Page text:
Covid fuels social bond surge in Asia
Chinese issuers opened the Covid-19-linked bond market this year, tapping the capital markets to raise funds for relief from the health and economic effects of the virus. More deals have since popped up both in Asia and the world, and experts say the pandemic will change the way issuers and investors think about social bonds in future.
Bank of China sold the first international Covid-linked social bond in February, after domestic issuance in the Mainland markets by various borrowers. Investors bought in, hoping to stimulate the economy, provide support to those most affected by the pandemic and fund the production and distribution of personal protective equipment.
BOC’s bonds carried a social label, putting them in line with international standards for socially responsible bond issuance — and making the transaction the first international social bond from China.
On September 17, experts joined GlobalCapital’s Sustainable and Responsible Capital Markets forum, held virtually, to discuss how Covid-19 has changed the social bond market in Asia in the months since.
“Covid is to social bonds as climate change is to green bonds,” said Jason Mortimer, head of sustainable investment, fixed income, at Nomura Asset Management in Tokyo. “The Covid crisis has dovetailed with issues that Japan and others are dealing with…Out of the crisis, something positive has come.”
Japanese borrowers started applying the Covid and social labels to bond sales this year, including for a planned retail bond sale. In Japan, the proceeds are being applied to social projects in new ways, for instance building infrastructure as people work from home or are isolated in socially distant areas.
The Beijing-based Asian Infrastructure Investment Bank has taken a similarly broad approach to Covid-19 relief.
As an infrastructure bank, AIIB’s work may not seem a ready fit for funding related to a health crisis. But when the multilateral development bank approached its inaugural Panda bond sale in June, it wanted to reflect the pandemic in its use of proceeds, said Martine Mills Hagen, head of funding at AIIB.
As a result, the renminbi trade carried a Combatting Covid-19 label. Since March, AIIB has funnelled some $6bn of financing to its members facing the negative impacts of the pandemic, and more is to come - as are more bond issues.
While Covid bonds can be a subset of social bonds, not all such transactions are considered social, nor do they fall in line with international standards.
Not every issuer has time to put a sustainability framework in place, meaning many may opt to sell Covid-linked bonds without marketing the transaction as social, said Jing Wen, head of sustainable financing at China Construction Bank. She said it was important not to underestimate the urgency that the pandemic had created, and the need for capital market support to come quickly.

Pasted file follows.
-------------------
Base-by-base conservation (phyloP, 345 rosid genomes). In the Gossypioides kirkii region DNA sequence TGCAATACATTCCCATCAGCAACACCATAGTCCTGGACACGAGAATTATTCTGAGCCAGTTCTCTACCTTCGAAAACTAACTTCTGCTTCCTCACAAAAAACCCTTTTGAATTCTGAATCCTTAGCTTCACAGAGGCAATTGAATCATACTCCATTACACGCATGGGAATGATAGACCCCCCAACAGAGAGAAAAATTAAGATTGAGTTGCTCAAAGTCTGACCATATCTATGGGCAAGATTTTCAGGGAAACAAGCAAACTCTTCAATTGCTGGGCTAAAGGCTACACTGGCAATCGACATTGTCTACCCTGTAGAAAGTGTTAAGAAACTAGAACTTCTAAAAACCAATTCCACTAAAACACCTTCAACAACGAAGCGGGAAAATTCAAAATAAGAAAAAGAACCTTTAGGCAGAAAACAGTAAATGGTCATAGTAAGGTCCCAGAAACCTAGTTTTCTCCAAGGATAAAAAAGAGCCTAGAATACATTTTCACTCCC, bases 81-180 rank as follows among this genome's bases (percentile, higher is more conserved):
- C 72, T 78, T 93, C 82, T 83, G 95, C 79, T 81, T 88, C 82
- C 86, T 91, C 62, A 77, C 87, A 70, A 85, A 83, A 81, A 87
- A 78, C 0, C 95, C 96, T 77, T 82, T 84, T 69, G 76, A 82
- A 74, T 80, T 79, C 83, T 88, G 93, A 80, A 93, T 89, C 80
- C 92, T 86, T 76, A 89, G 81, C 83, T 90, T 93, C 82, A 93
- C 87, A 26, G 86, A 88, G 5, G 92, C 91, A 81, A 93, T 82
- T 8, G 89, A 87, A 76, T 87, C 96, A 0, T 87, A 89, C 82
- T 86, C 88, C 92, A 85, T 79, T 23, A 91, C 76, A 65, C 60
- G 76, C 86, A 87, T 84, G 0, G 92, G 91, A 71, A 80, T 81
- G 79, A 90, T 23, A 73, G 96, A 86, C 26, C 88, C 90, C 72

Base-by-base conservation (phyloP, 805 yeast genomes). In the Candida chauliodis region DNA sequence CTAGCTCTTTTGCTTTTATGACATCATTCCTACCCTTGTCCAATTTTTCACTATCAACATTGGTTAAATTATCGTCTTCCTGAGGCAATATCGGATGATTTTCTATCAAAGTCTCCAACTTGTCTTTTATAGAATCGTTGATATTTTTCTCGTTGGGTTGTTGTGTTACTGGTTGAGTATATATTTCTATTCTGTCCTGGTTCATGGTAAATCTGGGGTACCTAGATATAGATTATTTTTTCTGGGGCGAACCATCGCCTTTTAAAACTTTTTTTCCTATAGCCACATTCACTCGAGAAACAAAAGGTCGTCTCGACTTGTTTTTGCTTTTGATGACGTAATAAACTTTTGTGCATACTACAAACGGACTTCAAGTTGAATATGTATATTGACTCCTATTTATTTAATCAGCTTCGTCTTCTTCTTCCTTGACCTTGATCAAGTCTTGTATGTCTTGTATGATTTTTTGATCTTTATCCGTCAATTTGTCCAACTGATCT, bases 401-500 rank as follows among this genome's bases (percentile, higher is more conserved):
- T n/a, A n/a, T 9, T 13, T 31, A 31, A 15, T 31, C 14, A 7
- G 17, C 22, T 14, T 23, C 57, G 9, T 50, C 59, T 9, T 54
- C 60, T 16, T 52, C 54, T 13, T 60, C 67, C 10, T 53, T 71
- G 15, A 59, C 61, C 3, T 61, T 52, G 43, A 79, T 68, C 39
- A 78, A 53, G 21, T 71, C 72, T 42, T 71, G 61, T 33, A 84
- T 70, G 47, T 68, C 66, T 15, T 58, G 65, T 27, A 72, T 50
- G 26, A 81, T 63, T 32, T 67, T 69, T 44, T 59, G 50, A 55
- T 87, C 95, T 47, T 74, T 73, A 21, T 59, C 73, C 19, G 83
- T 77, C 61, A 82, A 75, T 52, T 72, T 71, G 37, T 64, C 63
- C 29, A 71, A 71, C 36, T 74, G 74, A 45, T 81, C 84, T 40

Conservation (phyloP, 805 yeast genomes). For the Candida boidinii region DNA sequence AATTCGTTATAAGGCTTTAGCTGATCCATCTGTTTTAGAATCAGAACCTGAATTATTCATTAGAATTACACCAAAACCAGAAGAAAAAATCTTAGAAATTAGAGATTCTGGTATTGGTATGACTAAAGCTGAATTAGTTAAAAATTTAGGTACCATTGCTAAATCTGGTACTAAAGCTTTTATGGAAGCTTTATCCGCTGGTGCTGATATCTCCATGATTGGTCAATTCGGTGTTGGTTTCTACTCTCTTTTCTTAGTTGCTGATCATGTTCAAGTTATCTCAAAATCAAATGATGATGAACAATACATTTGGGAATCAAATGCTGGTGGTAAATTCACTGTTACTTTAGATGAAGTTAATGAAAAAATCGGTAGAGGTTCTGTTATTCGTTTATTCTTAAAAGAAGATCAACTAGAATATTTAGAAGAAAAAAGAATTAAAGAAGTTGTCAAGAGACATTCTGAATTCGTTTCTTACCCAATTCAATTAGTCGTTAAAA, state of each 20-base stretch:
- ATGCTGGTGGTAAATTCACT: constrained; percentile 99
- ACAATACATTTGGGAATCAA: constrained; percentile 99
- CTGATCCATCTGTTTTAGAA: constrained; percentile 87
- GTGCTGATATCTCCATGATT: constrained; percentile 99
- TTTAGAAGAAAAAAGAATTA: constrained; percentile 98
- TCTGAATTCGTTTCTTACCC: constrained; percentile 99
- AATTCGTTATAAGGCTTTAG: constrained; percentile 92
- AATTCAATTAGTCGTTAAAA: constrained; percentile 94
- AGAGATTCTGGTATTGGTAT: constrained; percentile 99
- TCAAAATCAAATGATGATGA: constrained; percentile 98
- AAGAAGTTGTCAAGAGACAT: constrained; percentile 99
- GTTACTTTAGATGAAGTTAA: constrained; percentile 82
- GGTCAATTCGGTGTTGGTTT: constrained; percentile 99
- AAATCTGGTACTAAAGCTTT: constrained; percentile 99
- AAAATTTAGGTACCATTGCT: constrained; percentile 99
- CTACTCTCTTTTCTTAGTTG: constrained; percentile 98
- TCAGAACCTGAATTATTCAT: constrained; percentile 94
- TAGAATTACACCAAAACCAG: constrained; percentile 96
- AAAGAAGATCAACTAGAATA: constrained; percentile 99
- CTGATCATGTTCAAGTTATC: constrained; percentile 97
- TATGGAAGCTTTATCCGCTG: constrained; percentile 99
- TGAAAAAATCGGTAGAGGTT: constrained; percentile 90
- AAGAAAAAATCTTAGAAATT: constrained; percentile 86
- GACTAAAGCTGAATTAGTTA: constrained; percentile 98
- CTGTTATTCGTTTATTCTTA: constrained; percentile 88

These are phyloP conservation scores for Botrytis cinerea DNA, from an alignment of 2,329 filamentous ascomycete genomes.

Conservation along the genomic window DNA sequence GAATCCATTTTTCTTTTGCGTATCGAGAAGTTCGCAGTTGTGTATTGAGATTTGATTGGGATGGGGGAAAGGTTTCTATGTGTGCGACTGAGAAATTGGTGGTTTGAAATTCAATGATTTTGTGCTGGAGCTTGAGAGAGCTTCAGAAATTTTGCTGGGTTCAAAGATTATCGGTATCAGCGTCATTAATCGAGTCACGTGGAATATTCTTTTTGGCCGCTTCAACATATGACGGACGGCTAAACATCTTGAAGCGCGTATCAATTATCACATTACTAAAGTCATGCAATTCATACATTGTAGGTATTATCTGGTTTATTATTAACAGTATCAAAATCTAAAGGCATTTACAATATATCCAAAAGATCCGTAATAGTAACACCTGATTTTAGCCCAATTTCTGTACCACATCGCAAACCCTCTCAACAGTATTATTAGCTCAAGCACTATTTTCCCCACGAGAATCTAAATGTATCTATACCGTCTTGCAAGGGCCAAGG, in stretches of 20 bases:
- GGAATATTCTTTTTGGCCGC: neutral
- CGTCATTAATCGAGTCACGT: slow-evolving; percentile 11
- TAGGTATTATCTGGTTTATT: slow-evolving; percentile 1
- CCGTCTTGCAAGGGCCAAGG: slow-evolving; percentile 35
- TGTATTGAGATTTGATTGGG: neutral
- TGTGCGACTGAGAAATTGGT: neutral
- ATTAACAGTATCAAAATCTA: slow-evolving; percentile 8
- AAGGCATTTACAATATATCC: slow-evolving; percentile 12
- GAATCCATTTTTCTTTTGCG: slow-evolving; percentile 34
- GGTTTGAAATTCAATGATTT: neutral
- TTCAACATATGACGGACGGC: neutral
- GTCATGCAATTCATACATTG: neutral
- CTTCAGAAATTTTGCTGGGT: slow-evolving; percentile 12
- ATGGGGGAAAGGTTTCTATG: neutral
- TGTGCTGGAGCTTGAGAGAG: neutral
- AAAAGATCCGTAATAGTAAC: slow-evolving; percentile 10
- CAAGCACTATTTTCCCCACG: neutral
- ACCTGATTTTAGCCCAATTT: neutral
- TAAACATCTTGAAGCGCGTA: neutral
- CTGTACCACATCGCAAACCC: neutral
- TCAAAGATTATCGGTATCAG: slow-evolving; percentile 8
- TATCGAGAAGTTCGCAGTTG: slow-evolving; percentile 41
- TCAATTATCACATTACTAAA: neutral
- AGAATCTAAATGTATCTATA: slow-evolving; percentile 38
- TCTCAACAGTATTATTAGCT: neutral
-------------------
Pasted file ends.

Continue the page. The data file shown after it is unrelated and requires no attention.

The need for Covid-linked bonds has thrown light on the lack of funding for social projects in Asia in general.
With Covid-labelled social bonds, issuers and investors have been able to see tangible examples of how social bond proceeds can be put to use — something that may have seemed unclear before. “The Covid-19 pandemic showed the urgency that we need to pay attention to social concepts,” said Wen.
The gaps in the world’s systems are apparent, from lack of access to healthcare to the fragility of supply chains.
“The damage [of Covid] is broad and deep,” said Mortimer. Private funds are needed to foster resilience and the capital markets will play a key role in that. “[Covid-19] really raised awareness in the ESG investment world — it’s not just about climate change and green,” he said.
Because of the widespread impact of Covid-19, attention is on related capital market activity in a way like never before.
Almost every person is feeling the impact of the virus, be it through illness, isolation or working from home, creating the impetus for everyone to look at the underlying social issues, added Christina Ongoma, principal investment officer, upstream lead, financial institutions group for Asia Pacific at the International Finance Corp.
“The Covid crisis has brought a lot of opportunities and allowed us to think more creatively,” said Ongoma of virus-linked fundraising. “It’s not only the pandemic. It’s ‘are there dislocations in the market?’”
The panellists agreed that the need for Covid-related funding would go on for some time, as the world’s economies fight to come back from the pandemic. AIIB’s Covid crisis recovery facility, which has earmarked relief funds for AIIB members, will expire in October 2021, but Mills Hagen said infrastructure development would be essential for recovery long after that.